The Australian population is expected to reach over 36 million people by the year 2050, putting an increased strain on the agricultural industrie
s as the threat of incompatible land use with mining and urban development increases.
Queensland has only one central fruit and vegetable market, located in Rocklea. It supports over 90 businesses, and creates up to 3,500 jobs. Brisbane city has regular fresh produce markets at a variety of locations, and encourages buying local produce. Right now, the balance of horticultural land use, mining and other industry development is sustainable, but due to lack of clear industry direction, the future roadmap is still to be determined.
On the wh***, there are no grave immediate threats to the ability for Brisbane to service the community needs.
So what about those who don't have access to food?
There is a not for profit company located two blocks from me called Vital Connection
, who prepare and provide healthy vegetarian meals to the homeless people of inner city Brisbane (I can see their rooftop). They began in 1995 as a dedicated group of freelance volunteers, and have since become a registered organisation, drawing on support and guidance from ADRA Australia.
They go out into the city every Saturday, Sunday and Monday night, providing warm, healthy meals to those in need. You can visit their website here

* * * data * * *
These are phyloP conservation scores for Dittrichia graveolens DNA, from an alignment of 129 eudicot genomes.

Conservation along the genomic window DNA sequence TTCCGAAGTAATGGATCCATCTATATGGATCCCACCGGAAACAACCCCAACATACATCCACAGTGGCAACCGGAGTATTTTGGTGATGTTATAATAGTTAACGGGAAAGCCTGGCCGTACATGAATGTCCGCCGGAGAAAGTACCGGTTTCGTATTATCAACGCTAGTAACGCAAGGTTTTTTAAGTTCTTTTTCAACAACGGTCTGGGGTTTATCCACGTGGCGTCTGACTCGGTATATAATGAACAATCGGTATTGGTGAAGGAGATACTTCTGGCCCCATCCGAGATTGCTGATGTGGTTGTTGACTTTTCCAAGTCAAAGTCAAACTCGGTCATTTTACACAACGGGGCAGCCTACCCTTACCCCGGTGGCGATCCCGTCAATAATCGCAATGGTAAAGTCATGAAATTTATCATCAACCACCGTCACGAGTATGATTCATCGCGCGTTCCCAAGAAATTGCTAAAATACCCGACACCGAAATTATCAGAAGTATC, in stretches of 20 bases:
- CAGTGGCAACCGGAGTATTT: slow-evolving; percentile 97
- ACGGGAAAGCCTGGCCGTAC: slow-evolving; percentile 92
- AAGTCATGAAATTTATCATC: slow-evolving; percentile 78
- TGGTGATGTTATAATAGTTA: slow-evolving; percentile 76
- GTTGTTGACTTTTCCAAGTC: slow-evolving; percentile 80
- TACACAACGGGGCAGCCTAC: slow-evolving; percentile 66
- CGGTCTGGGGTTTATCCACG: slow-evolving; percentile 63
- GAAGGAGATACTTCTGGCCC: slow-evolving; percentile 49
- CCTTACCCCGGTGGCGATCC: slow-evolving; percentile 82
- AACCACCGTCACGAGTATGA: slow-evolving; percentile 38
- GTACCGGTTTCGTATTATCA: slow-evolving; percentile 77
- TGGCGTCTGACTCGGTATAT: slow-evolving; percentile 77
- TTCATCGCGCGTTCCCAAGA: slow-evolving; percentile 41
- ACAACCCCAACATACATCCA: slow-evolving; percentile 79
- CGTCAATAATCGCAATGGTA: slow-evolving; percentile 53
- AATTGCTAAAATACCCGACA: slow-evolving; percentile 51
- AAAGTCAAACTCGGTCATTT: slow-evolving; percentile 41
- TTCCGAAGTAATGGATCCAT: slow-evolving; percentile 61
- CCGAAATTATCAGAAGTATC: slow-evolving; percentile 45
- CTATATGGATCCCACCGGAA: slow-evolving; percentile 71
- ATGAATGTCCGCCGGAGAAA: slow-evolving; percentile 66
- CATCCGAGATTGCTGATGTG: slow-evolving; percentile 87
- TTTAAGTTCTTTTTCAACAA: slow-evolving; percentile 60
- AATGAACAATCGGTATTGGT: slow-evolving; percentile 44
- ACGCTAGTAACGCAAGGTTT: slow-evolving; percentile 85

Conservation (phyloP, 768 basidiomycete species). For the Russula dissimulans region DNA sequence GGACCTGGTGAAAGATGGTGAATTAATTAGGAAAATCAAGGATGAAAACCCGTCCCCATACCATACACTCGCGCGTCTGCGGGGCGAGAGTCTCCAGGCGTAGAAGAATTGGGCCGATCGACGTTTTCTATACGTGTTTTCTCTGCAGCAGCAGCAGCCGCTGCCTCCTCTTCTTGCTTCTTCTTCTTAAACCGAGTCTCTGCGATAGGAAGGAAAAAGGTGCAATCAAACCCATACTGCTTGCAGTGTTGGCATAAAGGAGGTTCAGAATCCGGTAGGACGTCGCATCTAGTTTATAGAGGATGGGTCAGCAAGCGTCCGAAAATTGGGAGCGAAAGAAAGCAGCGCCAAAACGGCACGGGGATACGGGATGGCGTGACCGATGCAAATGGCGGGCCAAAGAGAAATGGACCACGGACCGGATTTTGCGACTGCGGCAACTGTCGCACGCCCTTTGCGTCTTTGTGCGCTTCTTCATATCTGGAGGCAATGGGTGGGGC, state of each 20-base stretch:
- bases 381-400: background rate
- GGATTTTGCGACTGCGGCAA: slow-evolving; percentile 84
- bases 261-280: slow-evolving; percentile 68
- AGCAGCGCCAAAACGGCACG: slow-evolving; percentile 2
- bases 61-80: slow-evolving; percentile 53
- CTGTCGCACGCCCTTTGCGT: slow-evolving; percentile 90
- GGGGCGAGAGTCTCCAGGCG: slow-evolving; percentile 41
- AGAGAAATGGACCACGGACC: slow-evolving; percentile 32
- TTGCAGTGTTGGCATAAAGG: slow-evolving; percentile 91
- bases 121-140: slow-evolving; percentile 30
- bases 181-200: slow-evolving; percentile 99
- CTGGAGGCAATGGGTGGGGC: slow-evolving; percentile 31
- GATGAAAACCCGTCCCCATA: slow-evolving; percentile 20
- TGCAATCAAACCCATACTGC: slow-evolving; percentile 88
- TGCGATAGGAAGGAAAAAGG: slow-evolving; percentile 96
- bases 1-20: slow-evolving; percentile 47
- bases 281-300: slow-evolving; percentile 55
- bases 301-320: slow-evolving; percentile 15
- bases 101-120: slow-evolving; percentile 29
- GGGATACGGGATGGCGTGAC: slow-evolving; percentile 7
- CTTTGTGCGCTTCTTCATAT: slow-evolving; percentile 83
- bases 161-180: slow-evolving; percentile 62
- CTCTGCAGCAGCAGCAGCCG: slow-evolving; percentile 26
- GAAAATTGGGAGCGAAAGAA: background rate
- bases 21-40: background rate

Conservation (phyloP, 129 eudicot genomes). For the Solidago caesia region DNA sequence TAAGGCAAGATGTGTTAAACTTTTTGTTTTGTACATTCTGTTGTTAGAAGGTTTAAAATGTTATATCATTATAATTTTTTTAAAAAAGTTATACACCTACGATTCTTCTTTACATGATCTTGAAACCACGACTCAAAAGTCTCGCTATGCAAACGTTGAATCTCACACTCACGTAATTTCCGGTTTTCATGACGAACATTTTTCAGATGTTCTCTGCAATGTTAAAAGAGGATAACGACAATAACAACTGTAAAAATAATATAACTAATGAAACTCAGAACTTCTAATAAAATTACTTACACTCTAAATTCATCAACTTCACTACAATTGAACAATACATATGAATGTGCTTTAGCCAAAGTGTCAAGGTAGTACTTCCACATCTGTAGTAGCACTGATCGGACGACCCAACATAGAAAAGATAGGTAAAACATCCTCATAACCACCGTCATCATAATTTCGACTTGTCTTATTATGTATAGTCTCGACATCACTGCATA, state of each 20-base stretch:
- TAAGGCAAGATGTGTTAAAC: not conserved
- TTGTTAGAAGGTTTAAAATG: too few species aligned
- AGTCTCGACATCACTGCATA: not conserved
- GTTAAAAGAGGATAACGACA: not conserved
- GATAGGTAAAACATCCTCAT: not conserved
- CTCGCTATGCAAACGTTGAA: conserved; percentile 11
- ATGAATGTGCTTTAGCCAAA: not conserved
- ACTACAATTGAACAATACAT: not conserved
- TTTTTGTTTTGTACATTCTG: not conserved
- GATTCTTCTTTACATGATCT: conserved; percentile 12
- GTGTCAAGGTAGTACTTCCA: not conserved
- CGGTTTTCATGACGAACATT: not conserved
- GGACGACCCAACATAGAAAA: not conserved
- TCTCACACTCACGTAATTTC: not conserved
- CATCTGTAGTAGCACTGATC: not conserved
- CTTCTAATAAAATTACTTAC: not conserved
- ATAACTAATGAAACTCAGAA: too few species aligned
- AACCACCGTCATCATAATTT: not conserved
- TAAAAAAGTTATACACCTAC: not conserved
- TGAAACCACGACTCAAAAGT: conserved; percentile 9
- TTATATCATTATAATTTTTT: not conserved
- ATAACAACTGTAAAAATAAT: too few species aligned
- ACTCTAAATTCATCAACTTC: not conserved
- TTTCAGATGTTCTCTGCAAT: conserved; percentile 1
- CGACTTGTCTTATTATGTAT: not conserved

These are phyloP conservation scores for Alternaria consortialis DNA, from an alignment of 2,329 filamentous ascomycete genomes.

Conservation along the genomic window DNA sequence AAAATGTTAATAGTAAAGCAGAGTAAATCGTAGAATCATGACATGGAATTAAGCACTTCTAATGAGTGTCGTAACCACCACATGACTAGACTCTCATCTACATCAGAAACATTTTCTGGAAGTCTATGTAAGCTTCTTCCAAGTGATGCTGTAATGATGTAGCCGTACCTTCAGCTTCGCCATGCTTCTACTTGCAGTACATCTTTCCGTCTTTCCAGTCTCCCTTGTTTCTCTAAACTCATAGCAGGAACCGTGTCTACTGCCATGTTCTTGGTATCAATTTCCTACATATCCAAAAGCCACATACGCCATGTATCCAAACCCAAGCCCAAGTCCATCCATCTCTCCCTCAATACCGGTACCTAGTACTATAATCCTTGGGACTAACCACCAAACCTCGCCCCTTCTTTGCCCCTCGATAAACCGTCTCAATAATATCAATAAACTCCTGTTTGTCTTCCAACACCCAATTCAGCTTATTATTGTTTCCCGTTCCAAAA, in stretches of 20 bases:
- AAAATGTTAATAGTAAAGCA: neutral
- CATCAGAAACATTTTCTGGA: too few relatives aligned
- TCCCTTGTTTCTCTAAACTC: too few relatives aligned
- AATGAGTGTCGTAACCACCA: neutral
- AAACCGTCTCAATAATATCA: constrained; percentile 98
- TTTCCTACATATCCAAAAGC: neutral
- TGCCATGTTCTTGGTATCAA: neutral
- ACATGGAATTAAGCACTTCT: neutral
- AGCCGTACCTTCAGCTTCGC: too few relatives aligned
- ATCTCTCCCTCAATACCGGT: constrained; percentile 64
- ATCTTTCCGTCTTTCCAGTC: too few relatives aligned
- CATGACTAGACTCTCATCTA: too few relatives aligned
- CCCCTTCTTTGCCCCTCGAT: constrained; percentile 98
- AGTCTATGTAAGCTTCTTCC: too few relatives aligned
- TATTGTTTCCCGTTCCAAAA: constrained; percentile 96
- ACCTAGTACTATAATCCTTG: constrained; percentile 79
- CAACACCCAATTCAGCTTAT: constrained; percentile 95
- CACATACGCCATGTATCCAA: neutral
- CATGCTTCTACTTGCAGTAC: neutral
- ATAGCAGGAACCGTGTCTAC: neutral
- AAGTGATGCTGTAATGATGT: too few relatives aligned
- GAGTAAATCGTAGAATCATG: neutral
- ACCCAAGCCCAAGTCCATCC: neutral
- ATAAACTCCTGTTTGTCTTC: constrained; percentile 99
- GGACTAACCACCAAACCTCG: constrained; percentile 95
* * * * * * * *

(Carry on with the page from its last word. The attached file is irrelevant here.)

This got me thinking - if we have all these regular produce markets, and food industries with ample waste (Australians throw out an estimated $5.2 billion dollars in food waste every year, including $1.1 billion dollars of fruit and vegetables), why not connect the two?
As it turns out, there are many great businesses
operating nationally, one of which is called Foodbank
. They make connections with larger businesses and organisations (Woolworths, Coles, The Brisbane Markets, and so on) to store, sort and re-distribute their waste products. This is often cheaper for the businesses than paying disposal fees, and they give back to the community.
Preventative steps are being made more visible now, with websites like Foodwise
being launched to educate Australians on the need to reduce food waste.
Although - if we all reduce waste, what would happen to organisations such as Foodbank? How would they continue to provide goods to those in need?
Food for thought ;)